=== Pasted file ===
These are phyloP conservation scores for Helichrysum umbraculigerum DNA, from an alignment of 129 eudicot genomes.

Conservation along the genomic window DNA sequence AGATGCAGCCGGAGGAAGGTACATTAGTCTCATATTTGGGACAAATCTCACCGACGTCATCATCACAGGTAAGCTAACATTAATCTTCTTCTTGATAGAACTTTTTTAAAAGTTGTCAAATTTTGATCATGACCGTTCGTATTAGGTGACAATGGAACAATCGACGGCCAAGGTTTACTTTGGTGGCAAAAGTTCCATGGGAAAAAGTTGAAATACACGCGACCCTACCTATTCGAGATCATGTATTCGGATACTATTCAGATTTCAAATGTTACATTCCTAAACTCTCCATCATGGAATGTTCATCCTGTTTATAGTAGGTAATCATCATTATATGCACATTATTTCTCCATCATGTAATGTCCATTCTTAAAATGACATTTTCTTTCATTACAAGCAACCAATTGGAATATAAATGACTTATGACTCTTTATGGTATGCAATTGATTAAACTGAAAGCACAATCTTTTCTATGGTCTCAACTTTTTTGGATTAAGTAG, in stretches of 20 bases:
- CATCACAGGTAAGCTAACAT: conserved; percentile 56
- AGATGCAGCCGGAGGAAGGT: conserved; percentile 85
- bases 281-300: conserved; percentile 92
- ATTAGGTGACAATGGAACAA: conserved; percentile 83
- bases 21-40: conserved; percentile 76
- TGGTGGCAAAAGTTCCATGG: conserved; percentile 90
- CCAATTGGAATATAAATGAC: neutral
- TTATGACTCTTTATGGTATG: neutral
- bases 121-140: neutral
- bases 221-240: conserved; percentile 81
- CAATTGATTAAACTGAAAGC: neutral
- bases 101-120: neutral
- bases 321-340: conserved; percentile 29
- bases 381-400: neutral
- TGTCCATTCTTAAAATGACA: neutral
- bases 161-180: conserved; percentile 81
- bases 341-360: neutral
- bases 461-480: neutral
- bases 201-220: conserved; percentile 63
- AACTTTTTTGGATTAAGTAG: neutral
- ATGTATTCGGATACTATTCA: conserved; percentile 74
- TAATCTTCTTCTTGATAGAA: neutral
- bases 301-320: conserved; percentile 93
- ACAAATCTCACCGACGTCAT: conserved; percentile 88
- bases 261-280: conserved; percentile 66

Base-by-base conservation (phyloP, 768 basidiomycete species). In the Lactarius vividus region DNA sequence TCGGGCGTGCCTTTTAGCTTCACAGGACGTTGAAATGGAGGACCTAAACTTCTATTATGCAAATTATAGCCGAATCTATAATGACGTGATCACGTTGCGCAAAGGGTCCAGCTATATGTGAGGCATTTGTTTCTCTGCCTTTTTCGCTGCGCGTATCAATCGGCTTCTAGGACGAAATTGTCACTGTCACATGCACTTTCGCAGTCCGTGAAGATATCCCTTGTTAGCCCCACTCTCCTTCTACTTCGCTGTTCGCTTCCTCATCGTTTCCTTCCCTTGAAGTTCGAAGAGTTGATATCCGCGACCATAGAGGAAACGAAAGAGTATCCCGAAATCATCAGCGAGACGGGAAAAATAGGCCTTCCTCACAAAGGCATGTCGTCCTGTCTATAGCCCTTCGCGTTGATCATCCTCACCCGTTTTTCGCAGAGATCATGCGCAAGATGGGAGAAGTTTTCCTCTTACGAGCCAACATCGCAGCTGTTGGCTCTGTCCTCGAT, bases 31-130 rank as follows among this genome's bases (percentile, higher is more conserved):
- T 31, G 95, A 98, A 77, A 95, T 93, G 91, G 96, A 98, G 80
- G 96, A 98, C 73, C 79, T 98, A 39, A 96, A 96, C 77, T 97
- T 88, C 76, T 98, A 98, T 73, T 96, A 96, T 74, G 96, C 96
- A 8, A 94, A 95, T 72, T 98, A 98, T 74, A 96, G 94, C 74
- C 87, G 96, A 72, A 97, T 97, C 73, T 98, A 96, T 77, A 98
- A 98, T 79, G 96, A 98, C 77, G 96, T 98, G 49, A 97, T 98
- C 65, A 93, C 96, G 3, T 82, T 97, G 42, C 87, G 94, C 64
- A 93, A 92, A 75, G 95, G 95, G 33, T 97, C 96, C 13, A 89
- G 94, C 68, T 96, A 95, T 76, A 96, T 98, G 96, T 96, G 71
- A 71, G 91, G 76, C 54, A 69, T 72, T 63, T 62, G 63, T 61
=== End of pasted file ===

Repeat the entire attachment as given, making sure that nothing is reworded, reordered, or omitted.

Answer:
These are phyloP conservation scores for Helichrysum umbraculigerum DNA, from an alignment of 129 eudicot genomes.

Conservation along the genomic window DNA sequence AGATGCAGCCGGAGGAAGGTACATTAGTCTCATATTTGGGACAAATCTCACCGACGTCATCATCACAGGTAAGCTAACATTAATCTTCTTCTTGATAGAACTTTTTTAAAAGTTGTCAAATTTTGATCATGACCGTTCGTATTAGGTGACAATGGAACAATCGACGGCCAAGGTTTACTTTGGTGGCAAAAGTTCCATGGGAAAAAGTTGAAATACACGCGACCCTACCTATTCGAGATCATGTATTCGGATACTATTCAGATTTCAAATGTTACATTCCTAAACTCTCCATCATGGAATGTTCATCCTGTTTATAGTAGGTAATCATCATTATATGCACATTATTTCTCCATCATGTAATGTCCATTCTTAAAATGACATTTTCTTTCATTACAAGCAACCAATTGGAATATAAATGACTTATGACTCTTTATGGTATGCAATTGATTAAACTGAAAGCACAATCTTTTCTATGGTCTCAACTTTTTTGGATTAAGTAG, in stretches of 20 bases:
- CATCACAGGTAAGCTAACAT: conserved; percentile 56
- AGATGCAGCCGGAGGAAGGT: conserved; percentile 85
- bases 281-300: conserved; percentile 92
- ATTAGGTGACAATGGAACAA: conserved; percentile 83
- bases 21-40: conserved; percentile 76
- TGGTGGCAAAAGTTCCATGG: conserved; percentile 90
- CCAATTGGAATATAAATGAC: neutral
- TTATGACTCTTTATGGTATG: neutral
- bases 121-140: neutral
- bases 221-240: conserved; percentile 81
- CAATTGATTAAACTGAAAGC: neutral
- bases 101-120: neutral
- bases 321-340: conserved; percentile 29
- bases 381-400: neutral
- TGTCCATTCTTAAAATGACA: neutral
- bases 161-180: conserved; percentile 81
- bases 341-360: neutral
- bases 461-480: neutral
- bases 201-220: conserved; percentile 63
- AACTTTTTTGGATTAAGTAG: neutral
- ATGTATTCGGATACTATTCA: conserved; percentile 74
- TAATCTTCTTCTTGATAGAA: neutral
- bases 301-320: conserved; percentile 93
- ACAAATCTCACCGACGTCAT: conserved; percentile 88
- bases 261-280: conserved; percentile 66

Base-by-base conservation (phyloP, 768 basidiomycete species). In the Lactarius vividus region DNA sequence TCGGGCGTGCCTTTTAGCTTCACAGGACGTTGAAATGGAGGACCTAAACTTCTATTATGCAAATTATAGCCGAATCTATAATGACGTGATCACGTTGCGCAAAGGGTCCAGCTATATGTGAGGCATTTGTTTCTCTGCCTTTTTCGCTGCGCGTATCAATCGGCTTCTAGGACGAAATTGTCACTGTCACATGCACTTTCGCAGTCCGTGAAGATATCCCTTGTTAGCCCCACTCTCCTTCTACTTCGCTGTTCGCTTCCTCATCGTTTCCTTCCCTTGAAGTTCGAAGAGTTGATATCCGCGACCATAGAGGAAACGAAAGAGTATCCCGAAATCATCAGCGAGACGGGAAAAATAGGCCTTCCTCACAAAGGCATGTCGTCCTGTCTATAGCCCTTCGCGTTGATCATCCTCACCCGTTTTTCGCAGAGATCATGCGCAAGATGGGAGAAGTTTTCCTCTTACGAGCCAACATCGCAGCTGTTGGCTCTGTCCTCGAT, bases 31-130 rank as follows among this genome's bases (percentile, higher is more conserved):
- T 31, G 95, A 98, A 77, A 95, T 93, G 91, G 96, A 98, G 80
- G 96, A 98, C 73, C 79, T 98, A 39, A 96, A 96, C 77, T 97
- T 88, C 76, T 98, A 98, T 73, T 96, A 96, T 74, G 96, C 96
- A 8, A 94, A 95, T 72, T 98, A 98, T 74, A 96, G 94, C 74
- C 87, G 96, A 72, A 97, T 97, C 73, T 98, A 96, T 77, A 98
- A 98, T 79, G 96, A 98, C 77, G 96, T 98, G 49, A 97, T 98
- C 65, A 93, C 96, G 3, T 82, T 97, G 42, C 87, G 94, C 64
- A 93, A 92, A 75, G 95, G 95, G 33, T 97, C 96, C 13, A 89
- G 94, C 68, T 96, A 95, T 76, A 96, T 98, G 96, T 96, G 71
- A 71, G 91, G 76, C 54, A 69, T 72, T 63, T 62, G 63, T 61